LAS VEGAS – Their Olympic medals – a bronze in judo in 2008 for Ronda Rousey, a silver in wrestling in 2004 for Sara McMann – are what have brought them together.
But the two stars of UFC 170 are vastly different people with tremendously different goals, dreams and approaches to their sport.
They'll fight for the women's bantamweight championship Saturday at the Mandalay Bay Events Center in the first match of Olympic medalists in UFC history.
They are bonded by their desire to leave the arena Saturday with the belt in tow.
Though their differences in style, demeanor and outlook are blatantly obvious, Rousey and McMann share much more than meets the eye.
They are the best 135-pound fighters in the world, but on the surface, that's where they seem to part.
Rousey is the biggest name in women's mixed martial arts and perhaps in all of the sport. She's a darling of the media and a budding movie star. She's brash, colorful and entertaining and is never at a loss for words. She's seized the opportunity to become a star and, like superstar boxer Floyd Mayweather Jr., she carefully thinks of ways to promote herself.
Some have suggested Saturday's pay-per-view results will suffer because of the loss to injury of former light heavyweight champion Rashad Evans in the co-main event. He's been replaced by unknown Patrick Cummins, who will make his UFC debut against Daniel Cormier.
Though all four fighters in the main and co-main event are undefeated as professionals for the first time in UFC history, the foursome has just five combined UFC bouts between them (Rousey 2, McMann 1, Cormier 2, Cummins 0).
And Rousey just fought in December and admits she worries if the quick turnaround will impact her pay-per-view sales.
"I get concerned," Rousey said. "I do have my concerns about this pay-per-view. It's a really quick turnaround so I really haven't given people a chance to miss me. And this is after two huge cards, the Super Bowl card and the New Year's card. When I'm the headliner, all of the pressure really does fall on me to deliver. … I do worry about these things."
In that vein, McMann couldn't be more opposite of her opponent. McMann is an unusually quiet, fiercely private woman who insists she's not fighting for fame, money or glory.
The champion is generally considered the face of the division and, in some cases, of the sport. That's not a burden that McMann is eager to accept.
When it was suggested to her that she'd have to do more media and make more public appearances if she were the champion in order to promote her bouts, McMann seemed uncomfortable.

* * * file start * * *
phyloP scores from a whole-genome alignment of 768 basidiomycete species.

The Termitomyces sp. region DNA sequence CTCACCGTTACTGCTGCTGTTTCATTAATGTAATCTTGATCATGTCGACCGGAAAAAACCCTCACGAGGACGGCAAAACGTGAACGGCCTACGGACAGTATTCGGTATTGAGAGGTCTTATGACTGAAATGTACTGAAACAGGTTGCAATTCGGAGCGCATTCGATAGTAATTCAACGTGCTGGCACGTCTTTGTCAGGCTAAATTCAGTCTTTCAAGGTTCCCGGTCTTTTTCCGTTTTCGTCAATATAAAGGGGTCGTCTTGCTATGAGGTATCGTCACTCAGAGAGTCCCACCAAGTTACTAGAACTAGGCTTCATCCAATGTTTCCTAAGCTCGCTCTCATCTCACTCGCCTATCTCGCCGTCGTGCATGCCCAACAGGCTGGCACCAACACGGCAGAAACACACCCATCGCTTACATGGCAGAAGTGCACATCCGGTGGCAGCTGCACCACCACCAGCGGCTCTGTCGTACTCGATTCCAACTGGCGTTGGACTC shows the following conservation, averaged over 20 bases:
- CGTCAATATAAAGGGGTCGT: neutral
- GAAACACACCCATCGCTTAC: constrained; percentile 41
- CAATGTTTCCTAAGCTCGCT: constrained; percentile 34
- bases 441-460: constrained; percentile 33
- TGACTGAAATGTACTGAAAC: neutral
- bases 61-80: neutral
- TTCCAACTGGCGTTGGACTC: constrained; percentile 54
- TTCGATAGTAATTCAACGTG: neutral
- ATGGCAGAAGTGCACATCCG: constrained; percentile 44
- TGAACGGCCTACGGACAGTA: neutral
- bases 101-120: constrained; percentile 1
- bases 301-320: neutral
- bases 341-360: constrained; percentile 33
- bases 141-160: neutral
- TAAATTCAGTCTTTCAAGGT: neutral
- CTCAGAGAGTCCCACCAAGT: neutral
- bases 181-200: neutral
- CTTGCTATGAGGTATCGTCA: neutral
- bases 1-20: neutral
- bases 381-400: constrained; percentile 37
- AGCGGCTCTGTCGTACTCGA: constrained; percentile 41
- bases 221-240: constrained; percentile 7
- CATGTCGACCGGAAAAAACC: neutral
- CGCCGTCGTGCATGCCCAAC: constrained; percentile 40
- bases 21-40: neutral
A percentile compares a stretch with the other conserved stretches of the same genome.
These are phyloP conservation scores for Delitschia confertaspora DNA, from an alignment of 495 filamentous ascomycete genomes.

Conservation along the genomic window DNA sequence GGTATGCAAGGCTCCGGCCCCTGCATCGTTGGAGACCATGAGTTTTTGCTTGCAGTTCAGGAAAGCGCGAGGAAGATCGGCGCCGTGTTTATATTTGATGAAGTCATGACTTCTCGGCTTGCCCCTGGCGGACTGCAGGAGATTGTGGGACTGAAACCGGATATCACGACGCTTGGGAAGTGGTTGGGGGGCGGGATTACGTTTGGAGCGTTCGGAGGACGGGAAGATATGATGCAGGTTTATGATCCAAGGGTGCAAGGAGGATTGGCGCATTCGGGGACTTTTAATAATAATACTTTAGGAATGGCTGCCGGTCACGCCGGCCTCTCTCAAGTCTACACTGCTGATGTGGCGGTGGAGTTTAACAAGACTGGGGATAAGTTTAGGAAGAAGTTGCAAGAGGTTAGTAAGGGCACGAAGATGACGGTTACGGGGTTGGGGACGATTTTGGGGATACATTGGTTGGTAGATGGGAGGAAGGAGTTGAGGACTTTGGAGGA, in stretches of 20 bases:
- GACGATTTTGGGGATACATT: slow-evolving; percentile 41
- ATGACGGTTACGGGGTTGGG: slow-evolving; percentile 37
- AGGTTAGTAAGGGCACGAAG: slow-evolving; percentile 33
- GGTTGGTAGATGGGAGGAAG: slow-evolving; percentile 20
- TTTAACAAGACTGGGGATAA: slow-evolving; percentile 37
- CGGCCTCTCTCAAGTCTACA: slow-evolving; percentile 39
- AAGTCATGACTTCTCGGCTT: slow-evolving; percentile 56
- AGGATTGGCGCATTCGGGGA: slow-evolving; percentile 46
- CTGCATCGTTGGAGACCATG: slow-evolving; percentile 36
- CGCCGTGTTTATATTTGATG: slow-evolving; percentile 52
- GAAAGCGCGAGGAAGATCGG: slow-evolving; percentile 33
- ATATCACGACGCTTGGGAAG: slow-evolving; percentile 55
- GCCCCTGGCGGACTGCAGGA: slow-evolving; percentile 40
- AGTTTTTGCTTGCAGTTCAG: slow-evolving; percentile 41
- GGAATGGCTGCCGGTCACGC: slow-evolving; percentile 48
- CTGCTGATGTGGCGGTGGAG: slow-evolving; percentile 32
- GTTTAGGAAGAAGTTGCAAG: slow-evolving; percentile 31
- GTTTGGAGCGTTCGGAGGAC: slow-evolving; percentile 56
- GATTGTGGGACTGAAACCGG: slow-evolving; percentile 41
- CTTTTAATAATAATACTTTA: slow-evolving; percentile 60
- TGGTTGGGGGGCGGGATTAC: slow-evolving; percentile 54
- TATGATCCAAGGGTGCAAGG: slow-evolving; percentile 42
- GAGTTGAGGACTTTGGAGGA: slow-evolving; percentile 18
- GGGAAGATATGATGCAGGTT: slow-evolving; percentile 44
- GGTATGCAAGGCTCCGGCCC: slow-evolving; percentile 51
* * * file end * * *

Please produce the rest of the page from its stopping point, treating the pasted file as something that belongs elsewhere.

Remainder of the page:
"Well, unless I fought an opponent who liked to generate attention and then they could do that," she said. "Yeah, I'd have to do more media stuff, but I don't think I'd change who I was to sell a pay-per-view."
Doing interviews before a major fight gets to be monotonous. The same questions are asked repeatedly and it quickly can get old. For those fighting Rousey, it's often about avoiding her famous arm bar, as well as competing in the vast shadow she casts.
McMann answered those questions repeatedly, though she didn't offer up much when talking about how she'll avoid becoming victim No. 9 of Rousey's arm bar.
"You'll have to watch the fight to see," she said, grinning.
What they share in common is unspeakable tragedy.
Much like Rousey before her UFC 157 match with Liz Carmouche last year, McMann was put in the highly uncomfortable position of discussing some of the most personally intimate details of her life.
Last year, Rousey angrily and tearfully demanded that the media quit asking about the suicide of her father, Ron, saying she'd never speak publicly about his death again.
McMann, too, has felt the searing pain of an untimely death of a loved one, not once but twice.
Her older brother, Jason, was murdered at Lock Haven State University in 1999. And in 2004, McMann's fiancée, Steven Blackford, died in an automobile accident.
Athletes often share insights from their lives in order to promote themselves and help advance their careers. But dealing with the deaths of those closest to you is extraordinarily hard, and it's easy to understand why neither woman would want to talk about such things.
Talking publicly about the loss of a loved one can be cathartic to some, but it just as easily can seem exploitive.
Neither Rousey nor McMann ever brings the tragedies up without being asked about it first. Rousey has already made it more than clear she won't discuss it again.
Jessica Eye, who fights Alexis Davis on Saturday's undercard, is dealing with a significant tragedy of her own. Eye's father is dealing with advanced cancer, and Eye speaks openly of his issues in part to try to help alleviate some of her own pain but mostly to attempt to raise money to help him get needed treatment.
That's not the path that either Rousey or McMann wants to take, and it's their decision and it deserves to be respected.
They've reached the pinnacle of their professional lives in dramatically different ways. Personally, they're as different as two could be: one a mother, one single; one starring in movies, the other shunning the limelight.
But they share a bond they'll never speak about and one only they can understand.
The story now, and going forward, should be whether McMann's wrestling can solve Rousey's judo, or whether Rousey continues her assault on history.
Their back stories are part of what made them the women they are today, but it does not define them nor should it constantly follow them. They've moved on from their tragedies to make themselves the best in their chosen profession, and that should be more than enough.